In particular, people with the condition require stability and are upset and set back even by small changes. Three-year funding cycles often exist in the voluntary sector, which means that, at the end of the three years, the way in which support is delivered from the voluntary sector may change, which creates the real risk that someone with the condition may be set right back to the beginning, or perhaps even further back. I hope that the Executive will give thought to that issue.

The Deputy Minister for Education and Young People (Robert Brown): On the resource issue, does Stewart Stevenson accept that about £200 million extra has gone into special needs education, on top of the approximately £4 billion that has gone into education resource generally in the past two years?

Stewart Stevenson: That is true—credit where credit is due—but the money is not necessarily reaching all the people that it should. People with the condition often have intensive and expensive needs. Some of the decisions that have been made in my constituency and in other members' suggest that there are issues at the front line in getting the money to people with particularly intensive needs.

Another issue that Karen Gillon touched on and which will echo with all members is that of achieving the right balance between exclusion and inclusion. An issue arises for those among whom someone with a condition is included. When a primary school class has added to it someone with the condition, we must ensure that all the pupils have the right support. It is beneficial to children to see the condition and the needs of someone who is less fortunate than they are and to learn how to deal with that. However, equally, we should not push people with the condition into situations in which they will simply go backwards because the change is too great.

There are no magic answers, but I am interested to hear what the minister has to say in response to the debate.


Subject Debate: Scottish Executive's Programme

Scottish Parliament

Tuesday 6 September 2005

[THE DEPUTY PRESIDING OFFICER opened the meeting at 10:30]

… … …

Scottish Executive's Programme

The Presiding Officer (Mr George Reid): Good afternoon. The next item of business is a debate on the Scottish Executive's programme.


… … …


Stewart Stevenson (Banff and Buchan) (SNP): It is easy for members to agree that there should be justice and respect. However, I am reminded of the first substantial piece of legislation with which Jim Hacker had to deal when he came to office. Sir Humphrey Appleby and Bernard Woolley were discussing the freedom of information bill that was to be brought before the Parliament in Jim Hacker's name, and Bernard Woolley asked Sir Humphrey why the bill was called a freedom of information bill. The answer was that getting the difficult bits out of the way in the title means that nothing has to be done about them in the detail. As I have listened to the debate and to what the Executive has said in it, I have wondered whether justice and respect—which underpin the First Minister's programme—will map into actions on policy, legislation and funding that will deliver anything remotely like justice and respect. Sir Humphrey Appleby has much to teach us. I suspect that he is still alive and well.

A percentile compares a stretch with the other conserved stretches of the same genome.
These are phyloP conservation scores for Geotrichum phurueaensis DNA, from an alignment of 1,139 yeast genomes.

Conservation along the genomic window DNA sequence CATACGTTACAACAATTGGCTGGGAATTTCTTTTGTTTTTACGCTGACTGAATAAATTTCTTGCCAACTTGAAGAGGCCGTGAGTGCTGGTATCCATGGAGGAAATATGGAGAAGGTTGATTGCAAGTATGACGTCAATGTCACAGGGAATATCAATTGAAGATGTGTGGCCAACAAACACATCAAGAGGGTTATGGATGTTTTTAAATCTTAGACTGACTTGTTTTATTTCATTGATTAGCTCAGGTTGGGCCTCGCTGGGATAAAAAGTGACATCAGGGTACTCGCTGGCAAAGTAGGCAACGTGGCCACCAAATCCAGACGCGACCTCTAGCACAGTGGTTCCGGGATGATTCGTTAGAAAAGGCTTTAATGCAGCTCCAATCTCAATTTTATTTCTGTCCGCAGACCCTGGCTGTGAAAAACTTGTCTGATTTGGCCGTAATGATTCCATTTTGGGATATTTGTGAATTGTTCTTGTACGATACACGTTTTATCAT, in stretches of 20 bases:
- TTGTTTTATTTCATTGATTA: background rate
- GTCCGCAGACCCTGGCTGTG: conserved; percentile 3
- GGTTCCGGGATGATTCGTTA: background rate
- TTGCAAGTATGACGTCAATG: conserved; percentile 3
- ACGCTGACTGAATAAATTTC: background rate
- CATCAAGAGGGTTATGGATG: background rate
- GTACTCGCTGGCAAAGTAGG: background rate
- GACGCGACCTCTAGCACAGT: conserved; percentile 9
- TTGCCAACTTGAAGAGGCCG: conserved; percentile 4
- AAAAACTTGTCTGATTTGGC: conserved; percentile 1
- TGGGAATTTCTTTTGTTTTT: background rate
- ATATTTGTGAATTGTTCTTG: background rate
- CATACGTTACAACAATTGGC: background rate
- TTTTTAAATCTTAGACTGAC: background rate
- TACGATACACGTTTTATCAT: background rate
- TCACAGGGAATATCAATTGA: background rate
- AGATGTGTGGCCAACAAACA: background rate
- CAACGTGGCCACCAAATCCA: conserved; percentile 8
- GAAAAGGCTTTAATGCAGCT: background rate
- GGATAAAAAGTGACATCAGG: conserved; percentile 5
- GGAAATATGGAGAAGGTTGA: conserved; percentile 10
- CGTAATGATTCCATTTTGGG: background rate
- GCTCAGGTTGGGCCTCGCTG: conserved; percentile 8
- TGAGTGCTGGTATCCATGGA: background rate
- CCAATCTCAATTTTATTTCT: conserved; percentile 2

The issue of sex offenders has run as a distasteful thread through the debate and will continue to challenge members in all parties in the chamber. There are no easy answers to the problem—anyone who tells me that there are does not understand it.

I want to draw on my experience from three years ago, when I visited Bapaume prison, which is some 50 miles north of Paris. Initially, I was told that the French prison service thought that there was a sexual component to the crimes of more than 50 per cent of male prisoners. The figure here is under 10 per cent. I challenged the French justice system on the matter on a couple of occasions and received entirely consistent responses. Are the figures explained by the French being more successful at finding sex offenders than we are? Is their culture totally different from ours, or is the power ratio between men and women different in France from that in our society? The reason for the difference in the figures may partly lie in such things or in none of them, but the difference tells us that the issue is probably not well understood by us and possibly not by the French.